A live, local estate attorney may carry the highest price upfront for document preparation, but has many advantages over DIY or DIY-plus methods. An experienced attorney should know the nuances of your state’s laws and be able to walk you through the whole process. This is especially important if your state has complicated homestead laws that could be affected by how you title a home that you put into a Trust. Additionally, if you have properties in multiple states, you’ll likely need professional help to navigate the laws of various jurisdictions.
Free probably isn’t an option for any sort of Trust, such as a Revocable Living Trust. But a Trust has many advantages over a stand-alone Will. If properly established, with appropriate assets titled to the Trust, then a Trust avoids the probate process entirely.
Probate avoidance is a key reason to establish a Trust. Probate has three main problems:
Cost – Attorney, court, and other fees
Time—Courts don’t move at lightning speed and heirs may be waiting on inheritances
Public—Probate is a process open to the public
Another great reason to work with a local attorney is “the last mile” problem. Getting a Trust drawn up, signed, notarized, and witnessed is important, but getting assets titled to the Trust is crucial. A Trust with no assets titled to it doesn’t put your estate plan into action. The last mile, titling assets to the Trust, can be confusing and require professional assistance. Most attorneys will offer this as part of their services, but an online company may have a harder time getting you through that last mile to an effective, in-force plan.
When do you Want to Pay?
Military families often build very toned frugality muscles over a career of service. Cost sensitivity can be the difference between building wealth and just getting by for some families. However, there are times to consider more than just the sticker price.
The probate process can be expected to cost a percentage of an estate’s assets. If you assume that probate, including attorney fees, court costs, re-titling costs, and potential executor costs equal 5% of the estate, then even a modest $100K estate could be expected to cost $5K through probate.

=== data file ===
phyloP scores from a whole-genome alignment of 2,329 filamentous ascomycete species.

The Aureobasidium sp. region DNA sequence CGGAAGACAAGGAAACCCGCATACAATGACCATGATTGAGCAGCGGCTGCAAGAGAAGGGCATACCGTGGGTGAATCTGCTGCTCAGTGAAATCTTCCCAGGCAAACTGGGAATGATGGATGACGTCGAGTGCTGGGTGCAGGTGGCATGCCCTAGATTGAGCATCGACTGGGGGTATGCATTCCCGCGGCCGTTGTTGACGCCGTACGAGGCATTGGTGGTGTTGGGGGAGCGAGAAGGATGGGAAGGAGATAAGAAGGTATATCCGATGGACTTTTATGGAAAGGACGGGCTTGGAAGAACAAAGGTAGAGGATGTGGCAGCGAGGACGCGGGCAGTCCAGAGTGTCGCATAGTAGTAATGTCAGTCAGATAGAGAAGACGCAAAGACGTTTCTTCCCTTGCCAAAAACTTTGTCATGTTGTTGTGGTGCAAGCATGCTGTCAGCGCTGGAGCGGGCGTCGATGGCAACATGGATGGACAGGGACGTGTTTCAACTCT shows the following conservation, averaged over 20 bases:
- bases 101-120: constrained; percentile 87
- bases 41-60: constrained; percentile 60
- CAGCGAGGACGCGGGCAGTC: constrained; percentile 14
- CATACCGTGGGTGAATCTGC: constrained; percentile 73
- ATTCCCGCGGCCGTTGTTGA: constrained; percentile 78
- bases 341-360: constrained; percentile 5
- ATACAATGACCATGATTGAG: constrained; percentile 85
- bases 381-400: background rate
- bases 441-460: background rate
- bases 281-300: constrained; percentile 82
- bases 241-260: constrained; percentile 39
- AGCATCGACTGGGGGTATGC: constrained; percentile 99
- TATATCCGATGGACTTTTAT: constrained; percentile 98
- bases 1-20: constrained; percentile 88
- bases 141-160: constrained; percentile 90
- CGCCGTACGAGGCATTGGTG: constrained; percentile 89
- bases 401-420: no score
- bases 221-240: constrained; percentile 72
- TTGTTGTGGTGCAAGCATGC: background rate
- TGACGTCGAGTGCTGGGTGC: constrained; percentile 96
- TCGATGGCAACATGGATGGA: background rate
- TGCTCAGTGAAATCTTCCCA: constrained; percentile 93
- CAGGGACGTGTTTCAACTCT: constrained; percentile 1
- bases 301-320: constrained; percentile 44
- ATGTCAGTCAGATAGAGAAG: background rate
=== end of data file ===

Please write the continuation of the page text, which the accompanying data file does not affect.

A holographic will is free, but if it creates a snarl in probate court, then it might cost several thousand dollars to remedy. If the public nature of probate invites a contest, the costs will likely grow.
A DIY or DIY-plus Will probably costs a few hundred dollars, but a Will doesn’t prevent probate or its minimum costs. A professionally prepared Will may be less likely to invite a contest, but it will still be exposed to the public through probate.
A properly built estate plan, including a Revocable Living Trust and pour-over Will may cost a few thousand dollars. (A pour-over Will is just a Will that “plays goalie” to catch assets not titled to the Trust and put them into the Trust after you die.)
This is a bargain compared to the expected price of probate for even modest estates! Combined with the avoidance of probate’s public aspect and time drag, the initial cost of a Trust might pay for itself many times over in the actual administration of your estate.
If spare cashflow is scarce right now, then suppressing estate planning costs may be prudent. But if your estate will have assets after you pass, it’s worth considering how probate costs might compete with any goals you have to leave a legacy to your heirs. Afterall, the cost of probate is coming directly out of their inheritance.
Cleared to Rejoin
The No-Plan Estate plan is a bad plan. Military retirees can often get the basic four pillar documents for free through military legal offices. Non-retiree veteran families may have to pay out-of-pocket costs, but the minimum threshold of a Will can be had for free and is probably better than the No-Plan Estate Plan.
A Revocable Living Trust is an excellent tool that allows families to trade a few thousand dollars today, for the peace of mind that higher future time, dollar, and public transparency costs will be avoided later.
You’ve spent a lifetime building your wealth—your estate. You spent a large portion of that lifetime serving your country. Now it’s time to serve your family with at least a basic estate plan, so why not start by contacting your local military installation’s legal office today?